BEIRUT, Feb 24, (Agencies): The employers of a Filipina maid found dead in a freezer in Kuwait were both arrested in the Syrian capital Damascus, a Lebanese judicial official said on Saturday. Syrian authorities surrendered Nader Essam Assaf to Beirut on Friday because of his Lebanese citizenship but his Syrian wife Mona remains in custody in Damascus, the official said.
The murder of Joanna Demafelis sparked outrage in the Philippines and prompted President Rodrigo Duterte to impose a departure ban for Filipinos planning to work in Kuwait.
The 29-year-old’s body, which allegedly showed signs of torture, was found earlier this month inside a freezer in the abandoned apartment unit of the detained couple.
The couple have been the subject of an Interpol manhunt since Demafelis’ body was found more than a year after her family reported her missing. “The couple were arrested in Damascus. They were the subject of an Interpol red notice and the Syrian authorities handed the husband over to Lebanese custody on Friday morning,” the official said. “Syria kept custody of the wife because she is a Syrian national,” he added.
“Lebanon has asked Kuwait to pass on the husband’s police record.” The official said that after leaving Kuwait, the couple had made a very brief stopover in Lebanon before travelling on to neighbouring Syria.
Duterte has vowed to bring justice to Demafelis’ family, lashing out at the Gulf state and alleging Arab employers routinely rape Filipina workers, force them to work 21 hours a day and feed them scraps. Kuwait has said it is investigating reported deaths and abuses, and insisted there were only a small number considering that there are more than 250,000 Filipinos working in the emirate.
Duterte this week sent a team of labour officials to Kuwait to seek greater protection for migrant workers.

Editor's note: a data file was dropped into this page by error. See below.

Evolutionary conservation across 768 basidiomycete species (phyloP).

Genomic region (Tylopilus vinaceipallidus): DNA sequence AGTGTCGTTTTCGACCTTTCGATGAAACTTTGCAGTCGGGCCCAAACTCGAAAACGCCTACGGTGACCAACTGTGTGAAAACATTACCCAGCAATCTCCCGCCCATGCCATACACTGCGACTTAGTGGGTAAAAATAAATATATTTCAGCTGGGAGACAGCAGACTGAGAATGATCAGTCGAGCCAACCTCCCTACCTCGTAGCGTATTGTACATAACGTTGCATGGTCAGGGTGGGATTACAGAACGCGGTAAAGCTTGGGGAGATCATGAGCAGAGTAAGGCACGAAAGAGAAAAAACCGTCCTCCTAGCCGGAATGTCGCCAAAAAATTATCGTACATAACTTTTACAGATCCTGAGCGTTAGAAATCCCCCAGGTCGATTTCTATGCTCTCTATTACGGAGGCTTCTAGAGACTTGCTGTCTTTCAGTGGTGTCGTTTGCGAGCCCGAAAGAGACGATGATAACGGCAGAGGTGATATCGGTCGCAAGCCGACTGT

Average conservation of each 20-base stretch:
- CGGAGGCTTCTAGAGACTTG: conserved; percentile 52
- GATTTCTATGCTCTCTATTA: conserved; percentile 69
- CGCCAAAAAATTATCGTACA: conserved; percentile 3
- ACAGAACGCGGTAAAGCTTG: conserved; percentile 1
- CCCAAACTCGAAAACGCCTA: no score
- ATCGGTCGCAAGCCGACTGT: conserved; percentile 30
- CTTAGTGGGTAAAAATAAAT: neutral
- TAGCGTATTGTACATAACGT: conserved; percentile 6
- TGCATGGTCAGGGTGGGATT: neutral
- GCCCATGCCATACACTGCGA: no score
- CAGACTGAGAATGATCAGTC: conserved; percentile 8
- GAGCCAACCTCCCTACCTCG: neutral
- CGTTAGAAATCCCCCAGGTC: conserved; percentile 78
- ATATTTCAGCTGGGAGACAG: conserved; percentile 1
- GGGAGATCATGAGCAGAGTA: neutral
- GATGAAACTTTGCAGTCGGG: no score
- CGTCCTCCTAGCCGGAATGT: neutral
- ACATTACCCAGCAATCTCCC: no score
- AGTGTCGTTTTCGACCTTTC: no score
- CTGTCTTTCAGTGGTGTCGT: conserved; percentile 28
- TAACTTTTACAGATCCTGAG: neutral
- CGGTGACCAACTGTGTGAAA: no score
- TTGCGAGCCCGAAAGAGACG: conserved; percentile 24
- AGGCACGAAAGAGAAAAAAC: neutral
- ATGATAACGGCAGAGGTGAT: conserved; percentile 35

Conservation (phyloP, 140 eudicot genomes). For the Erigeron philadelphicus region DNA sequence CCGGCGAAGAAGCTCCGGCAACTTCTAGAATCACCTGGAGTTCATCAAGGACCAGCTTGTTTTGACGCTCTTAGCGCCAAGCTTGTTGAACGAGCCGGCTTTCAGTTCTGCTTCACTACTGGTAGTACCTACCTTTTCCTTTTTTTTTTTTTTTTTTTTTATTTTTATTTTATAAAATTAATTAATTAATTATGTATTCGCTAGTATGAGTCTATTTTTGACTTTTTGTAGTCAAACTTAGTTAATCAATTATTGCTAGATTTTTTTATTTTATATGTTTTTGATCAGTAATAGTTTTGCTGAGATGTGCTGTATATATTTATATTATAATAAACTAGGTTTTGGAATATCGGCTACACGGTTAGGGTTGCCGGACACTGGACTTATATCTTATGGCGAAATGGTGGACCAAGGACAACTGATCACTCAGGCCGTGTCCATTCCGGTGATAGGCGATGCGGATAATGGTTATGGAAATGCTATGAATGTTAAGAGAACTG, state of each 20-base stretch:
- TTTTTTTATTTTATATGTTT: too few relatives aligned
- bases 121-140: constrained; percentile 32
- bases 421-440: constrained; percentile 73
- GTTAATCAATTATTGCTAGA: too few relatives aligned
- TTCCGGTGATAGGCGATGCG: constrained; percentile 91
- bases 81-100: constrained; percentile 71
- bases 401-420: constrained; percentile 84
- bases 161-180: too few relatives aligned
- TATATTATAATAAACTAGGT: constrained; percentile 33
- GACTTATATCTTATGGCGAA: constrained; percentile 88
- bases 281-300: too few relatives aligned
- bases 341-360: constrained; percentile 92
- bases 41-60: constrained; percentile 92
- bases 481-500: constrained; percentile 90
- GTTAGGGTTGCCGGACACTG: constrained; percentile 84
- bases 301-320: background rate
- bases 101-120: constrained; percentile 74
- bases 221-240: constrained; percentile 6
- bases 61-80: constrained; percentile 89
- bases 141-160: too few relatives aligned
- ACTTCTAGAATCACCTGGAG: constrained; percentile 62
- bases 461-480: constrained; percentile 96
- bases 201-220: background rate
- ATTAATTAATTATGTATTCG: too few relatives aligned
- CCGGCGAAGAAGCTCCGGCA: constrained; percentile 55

A one-minute video, which was posted on Facebook went viral within minutes and helped the Philippine Embassy to ‘rescue’ a distressed overseas Filipino worker (OFW) in Kuwait.
The video was posted on Jan 18, 2018 by one of the users showed Yvonne Baal, 29, asking for help because her employer was accusing her of stealing jewelry. The post had 1.6 million views and more than 64,000 shares.
The distressed Filipino worker said she was supposed to have finished her contract on Feb 13 this year but her employer was allegedly reluctant to let her go because of the impending completion of her contract and was making stories.
The household worker said her employer threatened to have her arrested by Kuwaiti police for stealing jewelry. The OFW had given her exact address where she is working and this helped the Philippine Embassy in Kuwait to locate her.
The distressed worker reportedly communicated with her elder sister in the Philippines through private messenger and received assurance that the Philippine Embassy in Kuwait had located her and her employer had already agreed to let her go on Feb 28.
She was located two days after the Philippine Embassy staff saw the video on Facebook. In the meantime, the President Duterte has again asserted on Thursday he will extend the ban on sending workers to Kuwait to other countries if investigations show Filipinos were victims of abuse by their employers.
The ban was slapped on Kuwait in January after the body of one of the workers was found in a deep freezer bearing marks of torture. “We are doing an audit now (to) find out the places where we deploy Filipinos and our countrymen suffer brutal treatment and human degradation,” Duterte said in the central province of Iloilo. In the meantime, Kuwait has sought to mend diplomatic ties by inviting Duterte to visit, according to KUNA. The Philippine labor ministry wants Kuwait to be able to assure safety of Filipinos before the ban can be lifted. Duterte said a list of both reported and unreported cases of mistreatment of Filipino migrant workers would be prepared, which he described as “a long, long task”, without mentioning any timetable. He added he does not speculate on the countries to which the worker ban can be extended, saying the longterm aim is to slow the exodus abroad by boosting the domestic economy and creating jobs that provide workers with sufficient income.